A look at the shareholders of Diurnal Group plc (LON:DNL) can tell us which group is most powerful. Large companies usually have institutions as shareholders, and we usually see insiders owning shares in smaller companies. We also tend to see lower insider ownership in companies that were previously publicly owned.
Diurnal Group is not a large company by global standards. It has a market capitalization of UK£73m, which means it wouldn't have the attention of many institutional investors. In the chart below, we can see that institutions are noticeable on the share registry. Let's take a closer look to see what the different types of shareholders can tell us about Diurnal Group.
What Does The Institutional Ownership Tell Us About Diurnal Group?
Many institutions measure their performance against an index that approximates the local market. So they usually pay more attention to companies that are included in major indices.
Diurnal Group already has institutions on the share registry. Indeed, they own a respectable stake in the company. This suggests some credibility amongst professional investors. But we can't rely on that fact alone since institutions make bad investments sometimes, just like everyone does. When multiple institutions own a stock, there's always a risk that they are in a 'crowded trade'. When such a trade goes wrong, multiple parties may compete to sell stock fast. This risk is higher in a company without a history of growth. You can see Diurnal Group's historic earnings and revenue below, but keep in mind there's always more to the story.
Diurnal Group is not owned by hedge funds. IP Group Plc is currently the company's largest shareholder with 32% of shares outstanding. For context, the second largest shareholder holds about 9.1% of the shares outstanding, followed by an ownership of 8.3% by the third-largest shareholder.
To make our study more interesting, we found that the top 4 shareholders control more than half of the company which implies that this group has considerable sway over the company's decision-making.
While studying institutional ownership for a company can add value to your research, it is also a good practice to research analyst recommendations to get a deeper understand of a stock's expected performance. There are a reasonable number of analysts covering the stock, so it might be useful to find out their aggregate view on the future.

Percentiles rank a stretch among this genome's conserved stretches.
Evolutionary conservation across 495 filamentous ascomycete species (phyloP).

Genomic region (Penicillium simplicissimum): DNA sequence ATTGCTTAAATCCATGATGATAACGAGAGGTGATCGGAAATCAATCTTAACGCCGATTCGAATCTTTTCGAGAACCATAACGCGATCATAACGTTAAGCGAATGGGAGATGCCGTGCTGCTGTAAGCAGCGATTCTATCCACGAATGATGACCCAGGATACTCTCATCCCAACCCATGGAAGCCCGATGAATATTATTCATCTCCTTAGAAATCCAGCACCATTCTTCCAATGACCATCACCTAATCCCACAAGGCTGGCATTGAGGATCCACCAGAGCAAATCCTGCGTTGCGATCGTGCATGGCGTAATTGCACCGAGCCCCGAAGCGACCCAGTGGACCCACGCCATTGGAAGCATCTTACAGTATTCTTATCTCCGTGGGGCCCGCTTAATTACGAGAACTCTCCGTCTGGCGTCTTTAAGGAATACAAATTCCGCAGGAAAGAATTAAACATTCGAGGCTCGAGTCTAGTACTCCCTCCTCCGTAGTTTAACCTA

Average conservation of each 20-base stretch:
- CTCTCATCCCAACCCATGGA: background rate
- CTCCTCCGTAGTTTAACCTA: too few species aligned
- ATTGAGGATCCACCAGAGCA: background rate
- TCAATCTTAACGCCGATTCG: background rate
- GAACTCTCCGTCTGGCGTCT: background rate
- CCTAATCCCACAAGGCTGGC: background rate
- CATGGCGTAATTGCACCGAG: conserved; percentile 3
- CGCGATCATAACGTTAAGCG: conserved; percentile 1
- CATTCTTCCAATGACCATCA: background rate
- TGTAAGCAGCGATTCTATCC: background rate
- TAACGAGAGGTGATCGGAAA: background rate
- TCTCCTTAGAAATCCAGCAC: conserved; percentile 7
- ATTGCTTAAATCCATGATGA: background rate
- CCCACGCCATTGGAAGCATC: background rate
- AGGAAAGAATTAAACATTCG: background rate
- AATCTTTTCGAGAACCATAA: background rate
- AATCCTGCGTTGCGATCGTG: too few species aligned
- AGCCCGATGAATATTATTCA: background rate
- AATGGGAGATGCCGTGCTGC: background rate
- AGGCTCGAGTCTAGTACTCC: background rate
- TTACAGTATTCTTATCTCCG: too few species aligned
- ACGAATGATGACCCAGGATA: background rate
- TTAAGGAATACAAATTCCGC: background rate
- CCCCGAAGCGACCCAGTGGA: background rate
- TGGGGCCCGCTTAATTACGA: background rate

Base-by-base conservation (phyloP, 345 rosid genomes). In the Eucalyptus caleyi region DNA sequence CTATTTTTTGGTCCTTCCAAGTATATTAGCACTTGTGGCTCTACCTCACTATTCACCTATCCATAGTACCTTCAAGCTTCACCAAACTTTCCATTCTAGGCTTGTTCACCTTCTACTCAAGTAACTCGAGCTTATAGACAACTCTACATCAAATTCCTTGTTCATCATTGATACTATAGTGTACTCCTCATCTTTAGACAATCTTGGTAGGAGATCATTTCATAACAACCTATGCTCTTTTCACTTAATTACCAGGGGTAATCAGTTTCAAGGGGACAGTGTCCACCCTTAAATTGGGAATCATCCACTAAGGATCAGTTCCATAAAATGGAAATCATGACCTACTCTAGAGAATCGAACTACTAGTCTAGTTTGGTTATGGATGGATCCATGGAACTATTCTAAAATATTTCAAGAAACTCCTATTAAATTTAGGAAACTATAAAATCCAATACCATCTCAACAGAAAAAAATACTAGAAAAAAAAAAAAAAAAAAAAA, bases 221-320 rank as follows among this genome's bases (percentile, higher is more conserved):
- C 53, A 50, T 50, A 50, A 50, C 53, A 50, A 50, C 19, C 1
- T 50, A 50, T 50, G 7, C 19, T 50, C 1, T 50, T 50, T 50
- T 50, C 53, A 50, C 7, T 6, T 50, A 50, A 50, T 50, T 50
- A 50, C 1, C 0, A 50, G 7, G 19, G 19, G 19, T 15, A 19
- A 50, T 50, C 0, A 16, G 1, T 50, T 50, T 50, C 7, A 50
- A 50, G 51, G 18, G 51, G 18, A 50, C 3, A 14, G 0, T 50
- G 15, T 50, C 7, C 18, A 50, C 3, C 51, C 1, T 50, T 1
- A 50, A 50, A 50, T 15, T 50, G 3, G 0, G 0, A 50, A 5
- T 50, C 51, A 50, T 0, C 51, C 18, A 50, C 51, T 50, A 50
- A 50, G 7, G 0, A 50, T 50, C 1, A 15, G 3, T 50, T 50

Insider Ownership Of Diurnal Group
While the precise definition of an insider can be subjective, almost everyone considers board members to be insiders. Management ultimately answers to the board. However, it is not uncommon for managers to be executive board members, especially if they are a founder or the CEO.
I generally consider insider ownership to be a good thing. However, on some occasions it makes it more difficult for other shareholders to hold the board accountable for decisions.
I can report that insiders do own shares in Diurnal Group plc. In their own names, insiders own UK£1.7m worth of stock in the UK£73m company. Some would say this shows alignment of interests between shareholders and the board, though I generally prefer to see bigger insider holdings. But it might be worth checking if those insiders have been selling.
General Public Ownership
The general public holds a 19% stake in Diurnal Group. This size of ownership, while considerable, may not be enough to change company policy if the decision is not in sync with other large shareholders.
Private Equity Ownership
Private equity firms hold a 47% stake in Diurnal Group. This suggests they can be influential in key policy decisions. Sometimes we see private equity stick around for the long term, but generally speaking they have a shorter investment horizon and -- as the name suggests -- don't invest in public companies much. After some time they may look to sell and redeploy capital elsewhere.
I find it very interesting to look at who exactly owns a company. But to truly gain insight, we need to consider other information, too. For instance, we've identified 2 warning signs for Diurnal Group (1 is a bit unpleasant) that you should be aware of.
If you are like me, you may want to think about whether this company will grow or shrink. Luckily, you can check this free report showing analyst forecasts for its future.
NB: Figures in this article are calculated using data from the last twelve months, which refer to the 12-month period ending on the last date of the month the financial statement is dated. This may not be consistent with full year annual report figures.
This article by Simply Wall St is general in nature. It does not constitute a recommendation to buy or sell any stock, and does not take account of your objectives, or your financial situation. We aim to bring you long-term focused analysis driven by fundamental data. Note that our analysis may not factor in the latest price-sensitive company announcements or qualitative material. Simply Wall St has no position in any stocks mentioned.
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